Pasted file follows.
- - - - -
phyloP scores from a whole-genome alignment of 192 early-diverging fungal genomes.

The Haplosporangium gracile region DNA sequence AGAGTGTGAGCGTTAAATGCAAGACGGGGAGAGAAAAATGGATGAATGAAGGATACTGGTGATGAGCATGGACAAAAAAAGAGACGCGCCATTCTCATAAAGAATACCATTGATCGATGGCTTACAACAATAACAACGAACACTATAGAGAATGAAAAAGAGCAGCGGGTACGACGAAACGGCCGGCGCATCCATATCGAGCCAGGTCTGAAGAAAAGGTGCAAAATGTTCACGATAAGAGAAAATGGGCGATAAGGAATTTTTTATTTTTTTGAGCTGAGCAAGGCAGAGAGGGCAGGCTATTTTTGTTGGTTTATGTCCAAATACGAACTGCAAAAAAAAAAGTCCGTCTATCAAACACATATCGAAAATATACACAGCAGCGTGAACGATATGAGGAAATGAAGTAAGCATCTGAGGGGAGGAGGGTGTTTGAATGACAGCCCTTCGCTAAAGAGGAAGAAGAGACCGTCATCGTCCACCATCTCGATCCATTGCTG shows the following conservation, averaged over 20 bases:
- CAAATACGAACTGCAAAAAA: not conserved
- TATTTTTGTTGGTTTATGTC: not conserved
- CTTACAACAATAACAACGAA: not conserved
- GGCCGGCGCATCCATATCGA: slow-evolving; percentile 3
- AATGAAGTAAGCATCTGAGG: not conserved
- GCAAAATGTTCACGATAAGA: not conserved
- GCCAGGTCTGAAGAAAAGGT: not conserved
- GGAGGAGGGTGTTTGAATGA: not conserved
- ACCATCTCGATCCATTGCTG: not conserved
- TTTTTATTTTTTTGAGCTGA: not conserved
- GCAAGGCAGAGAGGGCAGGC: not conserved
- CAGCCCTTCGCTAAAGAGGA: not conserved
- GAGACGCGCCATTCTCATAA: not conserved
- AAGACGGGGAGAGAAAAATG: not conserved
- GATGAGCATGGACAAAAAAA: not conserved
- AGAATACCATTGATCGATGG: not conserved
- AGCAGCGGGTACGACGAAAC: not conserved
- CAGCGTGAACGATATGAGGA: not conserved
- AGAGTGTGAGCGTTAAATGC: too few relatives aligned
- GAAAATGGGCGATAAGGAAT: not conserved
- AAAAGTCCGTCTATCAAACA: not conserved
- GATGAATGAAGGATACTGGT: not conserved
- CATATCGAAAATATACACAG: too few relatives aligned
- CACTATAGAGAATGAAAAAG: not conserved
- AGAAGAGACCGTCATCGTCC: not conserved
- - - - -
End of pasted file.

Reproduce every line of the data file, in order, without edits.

phyloP scores from a whole-genome alignment of 192 early-diverging fungal genomes.

The Haplosporangium gracile region DNA sequence AGAGTGTGAGCGTTAAATGCAAGACGGGGAGAGAAAAATGGATGAATGAAGGATACTGGTGATGAGCATGGACAAAAAAAGAGACGCGCCATTCTCATAAAGAATACCATTGATCGATGGCTTACAACAATAACAACGAACACTATAGAGAATGAAAAAGAGCAGCGGGTACGACGAAACGGCCGGCGCATCCATATCGAGCCAGGTCTGAAGAAAAGGTGCAAAATGTTCACGATAAGAGAAAATGGGCGATAAGGAATTTTTTATTTTTTTGAGCTGAGCAAGGCAGAGAGGGCAGGCTATTTTTGTTGGTTTATGTCCAAATACGAACTGCAAAAAAAAAAGTCCGTCTATCAAACACATATCGAAAATATACACAGCAGCGTGAACGATATGAGGAAATGAAGTAAGCATCTGAGGGGAGGAGGGTGTTTGAATGACAGCCCTTCGCTAAAGAGGAAGAAGAGACCGTCATCGTCCACCATCTCGATCCATTGCTG shows the following conservation, averaged over 20 bases:
- CAAATACGAACTGCAAAAAA: not conserved
- TATTTTTGTTGGTTTATGTC: not conserved
- CTTACAACAATAACAACGAA: not conserved
- GGCCGGCGCATCCATATCGA: slow-evolving; percentile 3
- AATGAAGTAAGCATCTGAGG: not conserved
- GCAAAATGTTCACGATAAGA: not conserved
- GCCAGGTCTGAAGAAAAGGT: not conserved
- GGAGGAGGGTGTTTGAATGA: not conserved
- ACCATCTCGATCCATTGCTG: not conserved
- TTTTTATTTTTTTGAGCTGA: not conserved
- GCAAGGCAGAGAGGGCAGGC: not conserved
- CAGCCCTTCGCTAAAGAGGA: not conserved
- GAGACGCGCCATTCTCATAA: not conserved
- AAGACGGGGAGAGAAAAATG: not conserved
- GATGAGCATGGACAAAAAAA: not conserved
- AGAATACCATTGATCGATGG: not conserved
- AGCAGCGGGTACGACGAAAC: not conserved
- CAGCGTGAACGATATGAGGA: not conserved
- AGAGTGTGAGCGTTAAATGC: too few relatives aligned
- GAAAATGGGCGATAAGGAAT: not conserved
- AAAAGTCCGTCTATCAAACA: not conserved
- GATGAATGAAGGATACTGGT: not conserved
- CATATCGAAAATATACACAG: too few relatives aligned
- CACTATAGAGAATGAAAAAG: not conserved
- AGAAGAGACCGTCATCGTCC: not conserved